“Everyone seems to be scared of them, especially politicians. These criminal practices go right to the very top, and without accountability, change and justice, what does that signal to the public who are mostly unaware of the scale and damage caused due to the never ending cycle of out of court settlements in this litigation?

“If my claim was to be struck out, NGN would be getting away with it again.

“They’re proven liars and destroyers of evidence. That would be bad enough if it was anyone, but this was done by our most influential and powerful journalists who run the most popular newspapers and websites.

“If things had changed post-Leveson (Inquiry) then perhaps I’d feel differently, but they haven’t.

“In fact, it’s only gotten worse, just in a different and more obvious way through bigotry and racism that affects far more people.

“This isn’t just about phone hacking, this about accountability of power.

“Power that informs but is being used to brainwash people. They have created a stalemate society, where they can enrage the public over the most mundane and petty things, to distract from the critical issues for our country and communities.

“In short, the people and the newspaper organisations who hack people’s voicemails, including even those of victims of crimes and families of those who lost their lives serving their country in Iraq and Afghanistan, have never been brought to justice, and are now more emboldened because of it.

“They believe they can do anything they want and get away with it, while making huge sums of money from it.

“If they’re supposedly policing society, then who is policing them?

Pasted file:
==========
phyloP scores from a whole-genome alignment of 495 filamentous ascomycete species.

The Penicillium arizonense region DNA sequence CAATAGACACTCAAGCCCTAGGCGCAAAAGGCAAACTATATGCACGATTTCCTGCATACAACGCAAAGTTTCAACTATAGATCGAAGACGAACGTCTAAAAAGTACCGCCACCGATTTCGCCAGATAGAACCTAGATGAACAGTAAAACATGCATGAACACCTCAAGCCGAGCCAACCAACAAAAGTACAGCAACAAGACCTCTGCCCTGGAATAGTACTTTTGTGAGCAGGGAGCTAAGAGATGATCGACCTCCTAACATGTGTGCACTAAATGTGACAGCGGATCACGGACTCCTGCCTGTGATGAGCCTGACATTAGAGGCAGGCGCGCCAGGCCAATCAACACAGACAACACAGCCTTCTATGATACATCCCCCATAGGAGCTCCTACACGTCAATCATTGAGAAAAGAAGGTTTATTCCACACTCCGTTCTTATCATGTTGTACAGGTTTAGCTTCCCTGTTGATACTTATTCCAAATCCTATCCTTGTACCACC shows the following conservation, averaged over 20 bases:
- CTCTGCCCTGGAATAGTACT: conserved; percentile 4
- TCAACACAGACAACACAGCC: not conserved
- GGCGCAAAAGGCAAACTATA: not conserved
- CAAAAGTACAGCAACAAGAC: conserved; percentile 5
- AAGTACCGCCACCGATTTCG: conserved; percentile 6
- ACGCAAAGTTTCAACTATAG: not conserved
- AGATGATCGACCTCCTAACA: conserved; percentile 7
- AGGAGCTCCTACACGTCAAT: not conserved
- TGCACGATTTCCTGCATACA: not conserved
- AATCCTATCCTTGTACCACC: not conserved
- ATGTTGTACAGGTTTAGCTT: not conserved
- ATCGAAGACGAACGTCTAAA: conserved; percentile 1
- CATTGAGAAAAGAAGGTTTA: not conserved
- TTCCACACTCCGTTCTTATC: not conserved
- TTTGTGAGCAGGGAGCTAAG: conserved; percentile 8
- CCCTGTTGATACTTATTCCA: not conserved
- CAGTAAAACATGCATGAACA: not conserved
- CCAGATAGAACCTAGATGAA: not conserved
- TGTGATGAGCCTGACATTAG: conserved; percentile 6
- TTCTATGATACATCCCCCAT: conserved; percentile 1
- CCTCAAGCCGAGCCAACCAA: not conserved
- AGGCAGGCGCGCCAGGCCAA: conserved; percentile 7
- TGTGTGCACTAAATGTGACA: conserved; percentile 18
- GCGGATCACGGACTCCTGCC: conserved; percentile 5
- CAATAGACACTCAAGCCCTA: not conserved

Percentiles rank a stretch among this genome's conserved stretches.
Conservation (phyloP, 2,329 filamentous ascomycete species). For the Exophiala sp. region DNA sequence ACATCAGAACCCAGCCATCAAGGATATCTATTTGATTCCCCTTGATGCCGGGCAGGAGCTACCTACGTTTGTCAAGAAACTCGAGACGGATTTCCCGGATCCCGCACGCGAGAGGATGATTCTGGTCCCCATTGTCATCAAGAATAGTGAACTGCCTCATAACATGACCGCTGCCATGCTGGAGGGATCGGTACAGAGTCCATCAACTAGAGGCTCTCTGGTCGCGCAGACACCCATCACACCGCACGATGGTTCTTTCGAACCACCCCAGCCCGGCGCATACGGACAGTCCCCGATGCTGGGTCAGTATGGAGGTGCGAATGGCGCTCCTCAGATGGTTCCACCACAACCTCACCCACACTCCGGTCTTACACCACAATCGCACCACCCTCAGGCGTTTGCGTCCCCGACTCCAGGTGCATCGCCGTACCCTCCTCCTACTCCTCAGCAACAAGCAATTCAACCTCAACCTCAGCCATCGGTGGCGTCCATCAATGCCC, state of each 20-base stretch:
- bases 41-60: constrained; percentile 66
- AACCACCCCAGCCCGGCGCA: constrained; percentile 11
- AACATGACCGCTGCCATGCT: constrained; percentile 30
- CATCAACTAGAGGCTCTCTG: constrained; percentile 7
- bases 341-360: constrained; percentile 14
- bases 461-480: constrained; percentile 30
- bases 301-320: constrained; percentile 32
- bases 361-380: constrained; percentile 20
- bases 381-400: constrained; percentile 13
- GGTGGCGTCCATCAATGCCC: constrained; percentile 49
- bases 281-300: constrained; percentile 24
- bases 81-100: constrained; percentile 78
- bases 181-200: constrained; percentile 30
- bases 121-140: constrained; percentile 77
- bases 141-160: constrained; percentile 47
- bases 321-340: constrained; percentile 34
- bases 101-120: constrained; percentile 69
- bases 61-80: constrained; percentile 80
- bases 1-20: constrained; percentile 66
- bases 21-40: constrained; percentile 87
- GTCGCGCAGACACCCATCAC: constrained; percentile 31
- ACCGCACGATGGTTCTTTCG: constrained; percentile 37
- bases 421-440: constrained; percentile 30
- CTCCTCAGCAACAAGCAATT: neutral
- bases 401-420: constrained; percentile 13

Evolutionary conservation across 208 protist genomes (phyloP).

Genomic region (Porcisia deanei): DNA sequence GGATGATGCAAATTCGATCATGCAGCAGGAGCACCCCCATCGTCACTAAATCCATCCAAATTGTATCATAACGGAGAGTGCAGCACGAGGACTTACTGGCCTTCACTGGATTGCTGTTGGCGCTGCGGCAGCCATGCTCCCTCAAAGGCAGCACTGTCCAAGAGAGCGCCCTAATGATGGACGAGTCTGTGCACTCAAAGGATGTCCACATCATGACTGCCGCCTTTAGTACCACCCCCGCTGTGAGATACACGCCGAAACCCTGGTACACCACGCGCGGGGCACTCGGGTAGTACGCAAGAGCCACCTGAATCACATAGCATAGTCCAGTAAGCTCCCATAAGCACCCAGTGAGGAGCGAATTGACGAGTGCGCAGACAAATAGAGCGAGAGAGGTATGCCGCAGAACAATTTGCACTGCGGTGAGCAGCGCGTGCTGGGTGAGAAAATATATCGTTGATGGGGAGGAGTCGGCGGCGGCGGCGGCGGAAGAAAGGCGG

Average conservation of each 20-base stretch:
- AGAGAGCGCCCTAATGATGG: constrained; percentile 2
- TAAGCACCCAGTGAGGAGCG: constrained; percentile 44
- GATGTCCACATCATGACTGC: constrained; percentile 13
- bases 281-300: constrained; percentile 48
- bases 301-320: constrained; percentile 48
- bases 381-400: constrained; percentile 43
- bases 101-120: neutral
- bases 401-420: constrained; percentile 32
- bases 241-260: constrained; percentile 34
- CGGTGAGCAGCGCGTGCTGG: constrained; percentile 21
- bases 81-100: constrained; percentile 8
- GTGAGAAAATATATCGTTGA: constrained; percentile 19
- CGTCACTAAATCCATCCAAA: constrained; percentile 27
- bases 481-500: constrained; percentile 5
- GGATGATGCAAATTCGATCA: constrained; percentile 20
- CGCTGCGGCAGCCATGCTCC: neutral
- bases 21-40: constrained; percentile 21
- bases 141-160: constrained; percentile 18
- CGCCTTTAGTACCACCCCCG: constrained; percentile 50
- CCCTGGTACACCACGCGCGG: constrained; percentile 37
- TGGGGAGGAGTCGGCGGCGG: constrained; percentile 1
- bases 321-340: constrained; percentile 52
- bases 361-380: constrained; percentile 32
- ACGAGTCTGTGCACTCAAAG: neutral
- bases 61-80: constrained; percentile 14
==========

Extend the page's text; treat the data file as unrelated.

“Furthermore, my claim shouldn’t be struck out as this is the first time I’ve been able to bring it on account of the secret agreement in place between the institution and senior executives at NGN, and seeing as though I’ve started it, I should be allowed to finish it – especially as my brother’s claim was so easily and quietly settled with NGN in 2020.

“As a final thought, I do not believe it can possibly be just or fair to allow NGN, whose senior executives authorised the concealment and destruction of evidence on an industrial scale, to succeed on a strike out application on the basis of a claim being out of time when the vast majority of the evidence supporting the claim has only just come to light, or to allow it to renege on a valid agreement so it can avoid having to face the biggest claim against it (with the most blatant and damning evidence of unlawful behaviour) in court and in front of the world’s media, with the huge reputational damage that that will no doubt cause.

“It is time for real journalism to report on the actions and decisions of our tabloid press.

“It is quite clear that NGN and its boss will go to any lengths to try and protect its top executives from meeting justice, in the same way that happened to some of the relatively junior employees at the News Of The World, and it should not be allowed to succeed.”

Harry, 38, is suing the publisher over alleged unlawful information gathering at The Sun and the now-defunct News Of The World, claiming that his private information was unlawfully accessed from as early as 1994 to as late as 2016.

While NGN has settled numerous hacking claims in relation to the News Of The World, the publisher denies illegal activity at The Sun.

On Tuesday, lawyers for the publisher began a bid to have Harry’s claim thrown out – along with a similar claim by actor Hugh Grant – on the basis they have been brought too late.

The hearing, before Mr Justice Fancourt, is due to continue on Wednesday and Thursday.